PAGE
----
It's one of the many paradoxes that define India. A country of ancient, deep-rooted cultures and traditions has, until very recently, shied away from discussing sex and fertility while at the same time having a population that soars out of control. And since the same ancient, traditional country is also obsessed with the movies, there's your answer to bringing taboo subjects out in the open. Director Shoojit Sircar and producer John Abraham's Vicky Donor is something you don't often see coming out of Hindi cinema - an open discussion on sperm donation and infertility clinics over an incredibly entertaining two hours. Just by its basic premise, the film manages to grab your attention. But it's the combination of strong writing, deft execution and shining performances that makes this a film not to miss.
Newcomer Ayushmann Khurrana plays the boisterous and aimless Vicky Arora, a Delhi boy who'd rather spend his time doing much of nothing than find a job. He deflects the endless berating from his mother Dolly (Dolly Ahluwalia), a fiery widow who runs a beauty parlor in Delhi's Lajpat Nagar. Making this family complete is Biji, the feisty grandmother (Kamlesh Gill) who mollycoddles Vicky, demands an iPhone, and has made a tradition of boozing every evening with Dolly. The family dynamics sparkle, aided by nosy neighbors, a gossipy parlor and capped off brilliantly by the scenes of Vicky's mother and grandmother getting drunk each night while throwing potshots at each other.
When Vicky is persuaded by Dr. Chaddha (Annu Kapoor), the owner of an infertility clinic in Daryaganj, to become a sperm donor to help childless couples, his life sets off on a trajectory he never quite imagined. Writer Juhi Chaturvedi and director Sircar go to town with Dr. Chaddha chasing after Vicky's sperm - the innovative modes of persuasion, the relentless wooing, and the hilarious gesture he does by default every time he says the word 'sperm.' It's clever, perky yet never vulgar. Once Vicky realizes the lucrative opportunity and that his sperm is being wasted in his idle, partying ways (as explained by Dr. Chaddha of course), he agrees and starts raking in the fortune.
All goes swimmingly as Vicky tells his family that his new business in export/import of "handicrafts" is what's bringing in the riches. It's all good until he falls in love. What starts as a simple trip to the bank to open a new account turns into a charming romance between Vicky and his favorite banker Ashima Roy (Yaami Gautam). If Dr. Chaddha chasing Vicky for sperm donation was one thrill of a pursuit, Chaturvedi and Sircar have just as much fun with the brash Punjabi, Vicky, wooing the poised Bengali, Ashima. While their decision to get married seems too sudden for a film riding high on believability, the clash of the Bengali and Punjabi families is a pure laughathon, culminating in an wedding sequence that is so much fun you don't want it to end.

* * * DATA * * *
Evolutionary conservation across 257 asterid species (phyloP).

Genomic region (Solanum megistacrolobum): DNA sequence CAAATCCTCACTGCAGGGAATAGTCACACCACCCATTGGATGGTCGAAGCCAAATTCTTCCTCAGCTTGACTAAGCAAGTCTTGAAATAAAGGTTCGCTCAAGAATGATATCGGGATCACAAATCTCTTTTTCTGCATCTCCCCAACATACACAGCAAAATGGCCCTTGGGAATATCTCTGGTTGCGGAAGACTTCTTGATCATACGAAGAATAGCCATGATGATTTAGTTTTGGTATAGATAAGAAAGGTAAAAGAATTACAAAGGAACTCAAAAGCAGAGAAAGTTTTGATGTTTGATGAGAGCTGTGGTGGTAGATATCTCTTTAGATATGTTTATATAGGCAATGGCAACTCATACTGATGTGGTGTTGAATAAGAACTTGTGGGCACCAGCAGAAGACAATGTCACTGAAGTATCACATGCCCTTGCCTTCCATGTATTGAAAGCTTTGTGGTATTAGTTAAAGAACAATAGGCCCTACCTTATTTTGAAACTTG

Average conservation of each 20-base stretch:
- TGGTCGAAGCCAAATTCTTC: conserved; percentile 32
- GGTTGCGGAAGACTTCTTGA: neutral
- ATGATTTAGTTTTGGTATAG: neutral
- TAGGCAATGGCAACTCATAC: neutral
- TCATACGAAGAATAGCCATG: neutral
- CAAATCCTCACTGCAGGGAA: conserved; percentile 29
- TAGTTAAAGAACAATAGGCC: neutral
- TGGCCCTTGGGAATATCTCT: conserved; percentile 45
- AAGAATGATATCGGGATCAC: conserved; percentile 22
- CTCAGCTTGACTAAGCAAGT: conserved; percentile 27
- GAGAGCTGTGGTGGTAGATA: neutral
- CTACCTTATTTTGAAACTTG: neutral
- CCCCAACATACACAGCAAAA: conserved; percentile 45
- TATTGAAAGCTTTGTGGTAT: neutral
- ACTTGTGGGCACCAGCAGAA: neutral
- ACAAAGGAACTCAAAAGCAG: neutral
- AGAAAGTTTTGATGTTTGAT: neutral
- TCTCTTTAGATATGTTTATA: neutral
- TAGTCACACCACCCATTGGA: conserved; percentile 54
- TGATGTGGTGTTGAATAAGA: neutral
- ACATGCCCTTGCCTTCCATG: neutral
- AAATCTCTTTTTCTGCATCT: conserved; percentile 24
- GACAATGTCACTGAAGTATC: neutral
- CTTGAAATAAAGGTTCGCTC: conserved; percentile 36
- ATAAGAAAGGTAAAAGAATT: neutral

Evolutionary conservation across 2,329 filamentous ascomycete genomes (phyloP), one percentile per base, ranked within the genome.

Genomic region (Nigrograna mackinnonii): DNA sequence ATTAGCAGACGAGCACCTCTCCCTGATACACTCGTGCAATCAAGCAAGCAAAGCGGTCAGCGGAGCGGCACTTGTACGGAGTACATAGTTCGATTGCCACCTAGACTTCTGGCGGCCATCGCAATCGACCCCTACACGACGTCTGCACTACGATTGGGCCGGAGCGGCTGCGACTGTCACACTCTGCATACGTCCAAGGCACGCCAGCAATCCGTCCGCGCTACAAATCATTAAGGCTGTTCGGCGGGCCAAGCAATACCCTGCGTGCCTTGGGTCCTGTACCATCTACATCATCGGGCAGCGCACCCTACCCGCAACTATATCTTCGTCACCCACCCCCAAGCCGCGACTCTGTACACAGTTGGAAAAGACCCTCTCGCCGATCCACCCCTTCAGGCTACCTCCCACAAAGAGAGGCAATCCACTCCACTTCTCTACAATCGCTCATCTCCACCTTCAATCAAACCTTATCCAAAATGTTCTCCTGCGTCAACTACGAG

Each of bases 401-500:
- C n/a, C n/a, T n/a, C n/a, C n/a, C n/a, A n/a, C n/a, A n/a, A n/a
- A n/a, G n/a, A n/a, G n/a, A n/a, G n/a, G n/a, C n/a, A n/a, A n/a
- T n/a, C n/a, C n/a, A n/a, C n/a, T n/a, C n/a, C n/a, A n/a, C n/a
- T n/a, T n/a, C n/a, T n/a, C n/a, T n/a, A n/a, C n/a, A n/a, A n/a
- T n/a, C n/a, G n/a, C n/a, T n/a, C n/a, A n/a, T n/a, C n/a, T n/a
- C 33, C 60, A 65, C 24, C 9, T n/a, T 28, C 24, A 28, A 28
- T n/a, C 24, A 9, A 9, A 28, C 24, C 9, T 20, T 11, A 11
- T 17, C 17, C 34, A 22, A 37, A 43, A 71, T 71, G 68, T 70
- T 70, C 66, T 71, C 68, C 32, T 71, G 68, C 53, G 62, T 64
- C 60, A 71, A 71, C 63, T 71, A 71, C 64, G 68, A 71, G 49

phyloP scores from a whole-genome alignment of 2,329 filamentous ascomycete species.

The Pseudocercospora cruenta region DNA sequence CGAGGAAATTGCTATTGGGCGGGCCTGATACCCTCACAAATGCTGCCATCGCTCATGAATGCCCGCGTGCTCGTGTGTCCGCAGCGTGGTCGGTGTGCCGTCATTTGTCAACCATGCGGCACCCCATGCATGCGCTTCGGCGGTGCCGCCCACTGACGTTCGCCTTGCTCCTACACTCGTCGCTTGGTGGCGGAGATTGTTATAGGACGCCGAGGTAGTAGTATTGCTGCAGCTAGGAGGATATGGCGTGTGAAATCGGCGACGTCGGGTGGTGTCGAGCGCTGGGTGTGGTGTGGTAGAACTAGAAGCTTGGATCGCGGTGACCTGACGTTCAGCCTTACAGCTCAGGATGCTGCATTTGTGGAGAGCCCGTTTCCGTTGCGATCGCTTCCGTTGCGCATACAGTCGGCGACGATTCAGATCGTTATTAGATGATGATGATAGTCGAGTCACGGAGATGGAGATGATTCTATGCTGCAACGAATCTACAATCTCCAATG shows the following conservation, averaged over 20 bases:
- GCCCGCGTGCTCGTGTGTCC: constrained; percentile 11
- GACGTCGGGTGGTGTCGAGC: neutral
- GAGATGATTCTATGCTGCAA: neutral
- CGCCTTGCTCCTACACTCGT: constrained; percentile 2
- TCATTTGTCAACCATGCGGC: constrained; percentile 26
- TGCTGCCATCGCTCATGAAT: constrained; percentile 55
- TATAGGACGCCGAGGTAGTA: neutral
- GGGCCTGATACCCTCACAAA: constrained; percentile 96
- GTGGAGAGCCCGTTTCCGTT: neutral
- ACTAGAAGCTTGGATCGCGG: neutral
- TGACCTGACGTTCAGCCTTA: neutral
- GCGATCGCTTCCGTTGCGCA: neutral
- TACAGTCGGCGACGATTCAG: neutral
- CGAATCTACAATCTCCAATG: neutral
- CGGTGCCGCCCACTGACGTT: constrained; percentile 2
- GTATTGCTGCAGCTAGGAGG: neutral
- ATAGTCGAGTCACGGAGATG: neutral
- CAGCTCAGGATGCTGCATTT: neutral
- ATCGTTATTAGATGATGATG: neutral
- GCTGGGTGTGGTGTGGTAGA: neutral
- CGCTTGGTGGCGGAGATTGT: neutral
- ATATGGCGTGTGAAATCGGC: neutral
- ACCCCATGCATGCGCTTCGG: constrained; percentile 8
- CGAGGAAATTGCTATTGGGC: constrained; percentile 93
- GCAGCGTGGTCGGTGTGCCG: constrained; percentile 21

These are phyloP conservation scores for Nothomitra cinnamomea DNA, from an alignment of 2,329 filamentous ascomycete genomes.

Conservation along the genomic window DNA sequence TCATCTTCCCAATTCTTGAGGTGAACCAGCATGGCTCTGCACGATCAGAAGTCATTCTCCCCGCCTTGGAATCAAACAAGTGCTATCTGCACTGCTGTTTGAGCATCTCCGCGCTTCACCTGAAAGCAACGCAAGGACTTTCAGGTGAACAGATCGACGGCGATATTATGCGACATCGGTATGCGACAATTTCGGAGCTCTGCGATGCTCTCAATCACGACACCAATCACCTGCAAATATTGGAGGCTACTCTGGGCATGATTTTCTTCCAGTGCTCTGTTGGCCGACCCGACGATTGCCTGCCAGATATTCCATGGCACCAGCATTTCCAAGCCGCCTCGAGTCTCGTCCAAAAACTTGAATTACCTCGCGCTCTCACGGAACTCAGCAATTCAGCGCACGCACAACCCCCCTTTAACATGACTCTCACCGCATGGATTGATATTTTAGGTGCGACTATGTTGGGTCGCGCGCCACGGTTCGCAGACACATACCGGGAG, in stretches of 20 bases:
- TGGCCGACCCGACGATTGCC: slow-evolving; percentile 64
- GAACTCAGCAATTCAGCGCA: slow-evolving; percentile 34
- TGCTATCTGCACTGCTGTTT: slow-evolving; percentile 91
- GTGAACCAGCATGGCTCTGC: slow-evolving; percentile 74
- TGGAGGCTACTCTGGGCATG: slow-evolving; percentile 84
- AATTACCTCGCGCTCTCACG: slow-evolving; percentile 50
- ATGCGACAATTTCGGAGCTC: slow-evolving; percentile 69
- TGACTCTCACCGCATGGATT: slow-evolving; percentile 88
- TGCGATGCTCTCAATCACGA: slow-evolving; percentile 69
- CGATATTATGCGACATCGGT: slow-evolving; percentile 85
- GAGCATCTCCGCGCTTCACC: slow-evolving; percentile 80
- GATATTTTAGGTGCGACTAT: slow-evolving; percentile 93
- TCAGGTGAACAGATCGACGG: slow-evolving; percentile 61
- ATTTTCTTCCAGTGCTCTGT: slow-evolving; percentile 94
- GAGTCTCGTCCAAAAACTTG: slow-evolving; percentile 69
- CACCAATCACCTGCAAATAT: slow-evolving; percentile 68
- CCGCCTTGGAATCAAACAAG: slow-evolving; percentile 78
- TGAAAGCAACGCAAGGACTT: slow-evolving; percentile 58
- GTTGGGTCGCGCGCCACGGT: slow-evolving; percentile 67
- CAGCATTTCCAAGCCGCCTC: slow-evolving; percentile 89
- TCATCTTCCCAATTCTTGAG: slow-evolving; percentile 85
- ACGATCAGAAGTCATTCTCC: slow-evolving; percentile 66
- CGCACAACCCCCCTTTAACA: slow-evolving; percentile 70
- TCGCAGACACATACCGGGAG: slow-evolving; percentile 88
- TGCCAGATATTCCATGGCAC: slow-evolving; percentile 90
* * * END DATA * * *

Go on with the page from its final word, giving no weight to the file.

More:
It is rare these days to applaud a Hindi film on its writing, and Juhi Chaturvedi deserves accolades for a wonderfully witty and well-crafted script. The climax unfortunately falls into the trap of melodrama that the film avoided so confidently throughout, but the script overall is populated with one lovable character after another, and remains refreshingly mature with the topic of sperm donation. It shatters a taboo without you even noticing it.
If the writing created the perfect story and setting, the actors made it complete with a platter of commendable performances. Khurrana brings the necessary rawness and charm to his role, joined by equally sparkling performances by Gautam (though her angry/upset screeching got a bit too much), Ahluwalia (a momma you don't mess with) and Gill (probably the coolest filmy grandma you'll have seen). Annu Kapoor as Dr. Chaddha is also in brilliant form, striking the perfect balance between creepy and endearing.
Vicky Donor is desperately-needed proof that an original concept, solid writing and pitch-perfect casting can really take mainstream Hindi cinema in a promising direction. It's a film that doesn't need star faces, cheap slapstick humor or deafening melodrama. Instead, it's a film that leaves you satisfied, entertained and allows us to discuss infertility and sperm donation without evoking widespread gasps. And that, ladies and gentlemen, is some successful sperm!